Last year, following the end of our regular season, and with the generous support of the Concordia Athletics Department we began training immediately for the New York sevens tournament. In New York we defeated the Ottawa squad that had crushed us back home mere weeks earlier on our way to playing in our division final and winning the silver plate. When we returned it was off to indoor training and back to the gym with a new training program in hand. Our athletic therapists saw to our rehabilitation, our fitness coach Lise-Marie Breton designed a new weight program and our head coach had us tackling each other senseless, running suicides and learning angles of support on the brutal field turf at the Soccerplex in Lachine. Team manager Clive Gibson was there, helping with drills and lugging equipment. Every six weeks we marched ourselves through beep tests and bench press tests (right after Christmas break, that was the one that really hurt) and any other measure of our fitness and will they could think up.
A year later, here we were, facing McGill again in a sudden death semi-final. When you spend 16 or so hours with a group of people they’re not just your teammates, they’re family. This time we were confidant we could beat the now beatable McGill (they dropped a contest to the Laval Rouge et Or this season).
The first half was cold and messy, the ball turned over a lot in contact and possession moved back and forth. McGill was stronger in line-outs but we rocked them in the scrums, not only getting quick, clean ball out on our put-ins, but even driving them right over their own ball for the steal. Our Fly-Half Jenny Rosenbaum (Filling in for our regular #10 Sydney Theriault who was unable to play) was a big part of getting us deep into McGill territory with her great kicking game. McGill put a try over our line about halfway through the first half with their forwards after a few phases of rolling mauls and fast rucks.
Our forwards continued to pressure McGill in contact and we kept the ball in their end long enough for Jenny Rosenbaum to have a mad, weaving dash around their backs and over the try line to even the score 10-10. Long into the second half we benefited from a number of McGill penalties which allowed us to kick for more territory and keep them defending hard runs from our more-than-willing forward pack led by graduating prop Jen Robinson, hooker (yes I said hooker, it involves ‘hooking’ the ball don’t worry) Kristin Dixon and rookie 2nd row Hayley Smirnow.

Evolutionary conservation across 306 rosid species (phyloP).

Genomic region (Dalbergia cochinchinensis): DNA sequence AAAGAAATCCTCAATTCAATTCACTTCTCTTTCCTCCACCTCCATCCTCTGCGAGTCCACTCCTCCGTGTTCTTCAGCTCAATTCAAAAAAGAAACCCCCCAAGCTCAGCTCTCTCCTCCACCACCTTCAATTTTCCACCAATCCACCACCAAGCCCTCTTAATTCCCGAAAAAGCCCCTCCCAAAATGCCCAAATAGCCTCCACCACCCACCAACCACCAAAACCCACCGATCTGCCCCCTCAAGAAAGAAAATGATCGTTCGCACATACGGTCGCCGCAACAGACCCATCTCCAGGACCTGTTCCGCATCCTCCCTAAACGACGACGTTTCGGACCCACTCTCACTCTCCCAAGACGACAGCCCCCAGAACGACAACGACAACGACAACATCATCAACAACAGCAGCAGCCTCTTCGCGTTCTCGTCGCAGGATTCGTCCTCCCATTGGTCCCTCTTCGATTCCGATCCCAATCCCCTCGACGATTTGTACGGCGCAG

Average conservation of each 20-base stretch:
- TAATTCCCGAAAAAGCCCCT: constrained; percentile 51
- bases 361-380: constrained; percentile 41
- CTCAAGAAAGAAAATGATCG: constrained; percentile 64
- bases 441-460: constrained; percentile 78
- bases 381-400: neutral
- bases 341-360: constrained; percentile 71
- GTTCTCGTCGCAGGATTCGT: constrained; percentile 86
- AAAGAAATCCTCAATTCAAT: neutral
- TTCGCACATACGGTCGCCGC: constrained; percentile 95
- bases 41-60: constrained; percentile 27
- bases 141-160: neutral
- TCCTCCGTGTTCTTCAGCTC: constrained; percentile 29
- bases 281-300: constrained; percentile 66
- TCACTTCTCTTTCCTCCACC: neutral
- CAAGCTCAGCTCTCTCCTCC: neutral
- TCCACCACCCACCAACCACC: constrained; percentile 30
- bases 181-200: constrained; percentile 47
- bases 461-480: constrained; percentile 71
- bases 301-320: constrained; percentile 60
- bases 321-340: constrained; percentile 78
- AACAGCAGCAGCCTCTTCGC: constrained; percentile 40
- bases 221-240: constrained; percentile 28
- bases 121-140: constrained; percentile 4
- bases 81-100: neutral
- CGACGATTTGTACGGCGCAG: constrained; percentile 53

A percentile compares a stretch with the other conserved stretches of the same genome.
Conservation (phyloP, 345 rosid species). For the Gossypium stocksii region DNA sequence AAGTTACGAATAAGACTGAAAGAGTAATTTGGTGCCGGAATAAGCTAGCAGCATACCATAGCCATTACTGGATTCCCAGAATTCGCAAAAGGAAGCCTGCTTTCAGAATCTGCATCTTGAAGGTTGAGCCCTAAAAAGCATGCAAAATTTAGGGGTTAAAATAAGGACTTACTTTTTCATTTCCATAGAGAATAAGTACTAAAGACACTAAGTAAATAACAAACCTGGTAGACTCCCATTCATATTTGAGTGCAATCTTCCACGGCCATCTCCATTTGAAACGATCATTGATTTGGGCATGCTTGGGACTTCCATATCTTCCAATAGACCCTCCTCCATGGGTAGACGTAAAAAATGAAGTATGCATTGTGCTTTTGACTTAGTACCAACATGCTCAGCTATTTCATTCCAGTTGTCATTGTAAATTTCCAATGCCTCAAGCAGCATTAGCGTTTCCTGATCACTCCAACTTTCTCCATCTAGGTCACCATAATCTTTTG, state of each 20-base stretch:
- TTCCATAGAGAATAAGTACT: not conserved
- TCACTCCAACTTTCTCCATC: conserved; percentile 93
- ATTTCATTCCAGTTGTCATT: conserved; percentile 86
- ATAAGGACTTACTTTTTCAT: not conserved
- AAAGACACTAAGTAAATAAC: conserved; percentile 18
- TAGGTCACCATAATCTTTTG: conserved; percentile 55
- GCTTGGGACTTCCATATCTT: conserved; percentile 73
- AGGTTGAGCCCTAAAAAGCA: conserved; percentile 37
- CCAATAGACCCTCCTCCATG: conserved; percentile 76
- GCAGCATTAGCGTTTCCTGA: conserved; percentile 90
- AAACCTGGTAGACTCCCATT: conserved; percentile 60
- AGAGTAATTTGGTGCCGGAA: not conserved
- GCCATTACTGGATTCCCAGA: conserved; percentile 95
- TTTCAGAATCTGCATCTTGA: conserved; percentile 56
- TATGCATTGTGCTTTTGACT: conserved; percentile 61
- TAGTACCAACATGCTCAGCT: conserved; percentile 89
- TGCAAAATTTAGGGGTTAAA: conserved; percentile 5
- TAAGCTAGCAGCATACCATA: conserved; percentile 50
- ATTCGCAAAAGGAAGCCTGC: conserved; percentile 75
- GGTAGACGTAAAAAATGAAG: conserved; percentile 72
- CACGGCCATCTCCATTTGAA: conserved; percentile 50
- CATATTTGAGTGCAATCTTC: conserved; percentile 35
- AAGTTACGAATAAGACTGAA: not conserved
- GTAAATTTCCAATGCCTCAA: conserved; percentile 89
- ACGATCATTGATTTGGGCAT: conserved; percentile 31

Suddenly things took a wonky turn when we found ourselves close to our try line after McGill had a run that put them within twenty meters. We took an offside penalty and as I backed up I watched their scrum-half as she ran sideways to what I assumed would be the mark the ref had indicated; when to my horror, I saw her offload the ball to a backrow player who punched it over the line for what would prove to be the game-winning try. I’d missed the tap and we didn’t move up on defense. It was one of those moments where it’s crucial to eat up their space and try to put pressure on them to force a mistake or a turnover.
They didn’t convert the try and we knew we were within one of tying it up again. We fought hard, capitalizing on a few more McGill penalties, swinging the ball wide and making our defensive tackles. By the final minutes we had pushed all the way down to their 15 meter line with a line-out in their favor, hoping to steal the ball with our brilliant Jumper Ali Olashefsky when their jumper dropped the ball right in front of me. I grabbed it and launched through their line and into their fullback hoping to set a maul and drive it in over the line. When I felt the maul stall I fought against the McGill hands that had wrapped the ball I was clutching and went to ground, my teammates won the ruck. From there, I watched our scrum-half Melanie Tranchemontagne give this stunning pass to the backs, I heard the crowd roar and saw Jenny take off on another run and she set up a maul. We drove it over the try line but couldn’t touch it down, the ref called it held-up and we were ready for a scrum when he blew the final whistle.
I remember what it felt like at this time last year-we’d lost the semi-final and there we were standing cold and bruised on the field watching our opposition celebrate. McGill had beaten us 45-7. That’s something to feel bad about, coming as close as we did this year is proof that hard work pays off. As a captain I couldn’t be more proud of this team; we proved we can compete with the best. As much as I’m upset to see the season end we won’t dwell on it, we’ve got New York to prepare for and we plan on winning first place this year.